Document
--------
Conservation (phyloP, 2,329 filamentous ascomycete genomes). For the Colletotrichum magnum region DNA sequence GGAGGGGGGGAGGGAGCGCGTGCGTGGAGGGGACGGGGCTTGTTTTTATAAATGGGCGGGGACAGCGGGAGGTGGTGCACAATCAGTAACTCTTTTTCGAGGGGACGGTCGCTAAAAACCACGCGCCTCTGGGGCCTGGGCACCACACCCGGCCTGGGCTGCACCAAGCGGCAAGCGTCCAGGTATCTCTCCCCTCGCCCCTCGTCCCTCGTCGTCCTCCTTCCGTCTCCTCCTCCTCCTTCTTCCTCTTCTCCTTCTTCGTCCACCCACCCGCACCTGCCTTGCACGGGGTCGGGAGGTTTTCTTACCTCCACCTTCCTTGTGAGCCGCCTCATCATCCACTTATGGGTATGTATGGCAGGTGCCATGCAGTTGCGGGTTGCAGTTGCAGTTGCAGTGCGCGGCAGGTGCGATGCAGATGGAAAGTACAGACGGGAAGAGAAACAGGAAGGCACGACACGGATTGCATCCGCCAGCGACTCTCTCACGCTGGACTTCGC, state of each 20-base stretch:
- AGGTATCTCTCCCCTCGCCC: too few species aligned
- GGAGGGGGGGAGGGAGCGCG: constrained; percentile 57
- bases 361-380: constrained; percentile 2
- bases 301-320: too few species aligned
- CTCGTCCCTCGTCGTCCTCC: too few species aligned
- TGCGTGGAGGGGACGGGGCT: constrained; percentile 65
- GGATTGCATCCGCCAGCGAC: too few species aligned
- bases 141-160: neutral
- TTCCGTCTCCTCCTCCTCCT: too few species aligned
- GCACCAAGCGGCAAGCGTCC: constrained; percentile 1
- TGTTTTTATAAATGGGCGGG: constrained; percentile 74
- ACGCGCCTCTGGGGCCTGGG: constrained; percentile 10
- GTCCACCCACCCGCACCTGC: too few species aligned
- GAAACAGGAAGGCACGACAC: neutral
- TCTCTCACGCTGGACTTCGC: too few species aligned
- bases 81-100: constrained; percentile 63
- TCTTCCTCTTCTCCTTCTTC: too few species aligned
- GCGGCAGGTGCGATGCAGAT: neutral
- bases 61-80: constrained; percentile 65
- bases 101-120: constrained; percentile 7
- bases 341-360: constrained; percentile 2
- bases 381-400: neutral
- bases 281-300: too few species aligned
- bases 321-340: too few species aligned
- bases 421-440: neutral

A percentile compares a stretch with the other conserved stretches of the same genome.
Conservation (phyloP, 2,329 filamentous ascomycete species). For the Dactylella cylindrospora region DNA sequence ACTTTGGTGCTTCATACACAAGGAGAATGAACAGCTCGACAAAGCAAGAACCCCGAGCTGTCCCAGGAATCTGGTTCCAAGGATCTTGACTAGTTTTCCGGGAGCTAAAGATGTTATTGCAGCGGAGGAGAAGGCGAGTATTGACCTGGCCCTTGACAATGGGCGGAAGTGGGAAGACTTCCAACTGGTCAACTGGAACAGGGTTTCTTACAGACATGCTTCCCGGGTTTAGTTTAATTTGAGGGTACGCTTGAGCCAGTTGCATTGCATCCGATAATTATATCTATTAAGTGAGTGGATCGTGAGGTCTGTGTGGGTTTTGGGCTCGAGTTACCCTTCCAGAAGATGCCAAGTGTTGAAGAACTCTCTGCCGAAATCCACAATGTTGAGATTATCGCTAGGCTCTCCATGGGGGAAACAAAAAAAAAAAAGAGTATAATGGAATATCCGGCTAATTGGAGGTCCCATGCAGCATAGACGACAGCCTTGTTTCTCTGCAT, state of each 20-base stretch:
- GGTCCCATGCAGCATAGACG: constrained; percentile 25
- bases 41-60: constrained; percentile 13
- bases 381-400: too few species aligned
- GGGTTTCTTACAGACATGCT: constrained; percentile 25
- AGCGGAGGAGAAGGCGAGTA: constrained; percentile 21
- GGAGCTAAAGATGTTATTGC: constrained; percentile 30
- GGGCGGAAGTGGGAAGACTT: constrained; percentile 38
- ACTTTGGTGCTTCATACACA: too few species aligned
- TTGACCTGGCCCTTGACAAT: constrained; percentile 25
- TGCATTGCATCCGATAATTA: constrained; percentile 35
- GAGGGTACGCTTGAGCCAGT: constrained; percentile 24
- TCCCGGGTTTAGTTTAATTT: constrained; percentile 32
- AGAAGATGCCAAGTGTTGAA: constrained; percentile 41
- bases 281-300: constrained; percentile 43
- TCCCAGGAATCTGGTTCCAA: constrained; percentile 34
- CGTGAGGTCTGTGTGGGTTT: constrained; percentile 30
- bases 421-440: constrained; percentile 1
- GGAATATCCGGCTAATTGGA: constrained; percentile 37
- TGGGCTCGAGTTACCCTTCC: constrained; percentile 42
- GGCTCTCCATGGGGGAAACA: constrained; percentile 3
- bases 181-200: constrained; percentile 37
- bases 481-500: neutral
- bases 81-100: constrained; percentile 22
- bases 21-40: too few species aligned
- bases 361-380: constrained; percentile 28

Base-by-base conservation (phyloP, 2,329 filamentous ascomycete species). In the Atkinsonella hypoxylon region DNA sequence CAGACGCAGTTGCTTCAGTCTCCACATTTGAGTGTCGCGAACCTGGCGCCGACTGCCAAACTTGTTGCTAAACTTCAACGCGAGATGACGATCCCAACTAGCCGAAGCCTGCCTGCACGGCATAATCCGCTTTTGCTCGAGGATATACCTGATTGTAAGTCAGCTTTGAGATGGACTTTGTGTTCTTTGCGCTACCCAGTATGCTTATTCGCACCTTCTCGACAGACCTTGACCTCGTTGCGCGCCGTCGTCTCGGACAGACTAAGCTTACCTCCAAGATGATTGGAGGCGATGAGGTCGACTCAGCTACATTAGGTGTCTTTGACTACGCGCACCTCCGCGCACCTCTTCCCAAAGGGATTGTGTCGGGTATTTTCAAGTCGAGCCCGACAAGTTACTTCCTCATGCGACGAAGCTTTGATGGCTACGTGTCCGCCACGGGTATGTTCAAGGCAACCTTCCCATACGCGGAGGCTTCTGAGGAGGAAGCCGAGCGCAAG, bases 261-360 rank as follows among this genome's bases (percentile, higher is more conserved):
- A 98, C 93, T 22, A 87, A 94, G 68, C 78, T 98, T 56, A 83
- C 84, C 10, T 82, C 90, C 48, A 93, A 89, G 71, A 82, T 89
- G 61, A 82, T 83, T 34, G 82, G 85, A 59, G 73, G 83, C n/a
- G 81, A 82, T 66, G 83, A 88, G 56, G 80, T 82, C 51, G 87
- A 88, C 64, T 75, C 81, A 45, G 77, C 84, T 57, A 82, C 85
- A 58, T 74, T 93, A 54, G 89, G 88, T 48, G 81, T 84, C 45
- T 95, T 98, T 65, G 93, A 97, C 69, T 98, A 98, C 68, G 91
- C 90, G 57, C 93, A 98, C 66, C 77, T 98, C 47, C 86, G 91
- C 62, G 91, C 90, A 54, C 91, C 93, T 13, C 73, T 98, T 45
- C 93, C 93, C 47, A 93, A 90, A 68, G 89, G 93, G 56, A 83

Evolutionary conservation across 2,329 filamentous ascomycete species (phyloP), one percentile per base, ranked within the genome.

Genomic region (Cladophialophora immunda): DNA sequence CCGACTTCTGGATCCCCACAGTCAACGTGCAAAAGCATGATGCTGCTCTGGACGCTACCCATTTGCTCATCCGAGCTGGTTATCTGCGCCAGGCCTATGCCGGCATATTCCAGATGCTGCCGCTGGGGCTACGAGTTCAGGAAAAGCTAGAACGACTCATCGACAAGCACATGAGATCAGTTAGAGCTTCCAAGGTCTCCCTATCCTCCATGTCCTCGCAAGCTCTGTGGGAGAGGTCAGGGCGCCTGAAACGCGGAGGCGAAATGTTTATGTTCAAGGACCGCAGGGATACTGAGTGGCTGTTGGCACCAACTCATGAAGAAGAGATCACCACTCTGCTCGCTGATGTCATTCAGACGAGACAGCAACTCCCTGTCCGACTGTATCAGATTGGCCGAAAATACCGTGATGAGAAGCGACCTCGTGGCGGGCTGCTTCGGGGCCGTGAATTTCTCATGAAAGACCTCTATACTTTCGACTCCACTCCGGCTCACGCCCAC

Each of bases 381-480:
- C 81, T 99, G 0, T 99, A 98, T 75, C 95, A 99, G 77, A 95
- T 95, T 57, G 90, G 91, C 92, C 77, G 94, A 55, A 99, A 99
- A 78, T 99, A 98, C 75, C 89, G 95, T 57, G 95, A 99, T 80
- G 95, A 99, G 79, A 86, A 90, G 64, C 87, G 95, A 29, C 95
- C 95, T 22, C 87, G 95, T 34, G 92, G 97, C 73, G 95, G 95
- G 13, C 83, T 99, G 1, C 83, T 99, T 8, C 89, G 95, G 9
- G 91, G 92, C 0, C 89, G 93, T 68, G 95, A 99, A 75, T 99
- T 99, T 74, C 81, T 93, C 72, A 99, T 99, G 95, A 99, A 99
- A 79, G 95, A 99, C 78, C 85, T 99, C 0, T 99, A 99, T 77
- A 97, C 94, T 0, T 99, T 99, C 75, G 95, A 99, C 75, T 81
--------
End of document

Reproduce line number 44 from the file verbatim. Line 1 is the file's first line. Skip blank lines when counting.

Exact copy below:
- CGTGAGGTCTGTGTGGGTTT: constrained; percentile 30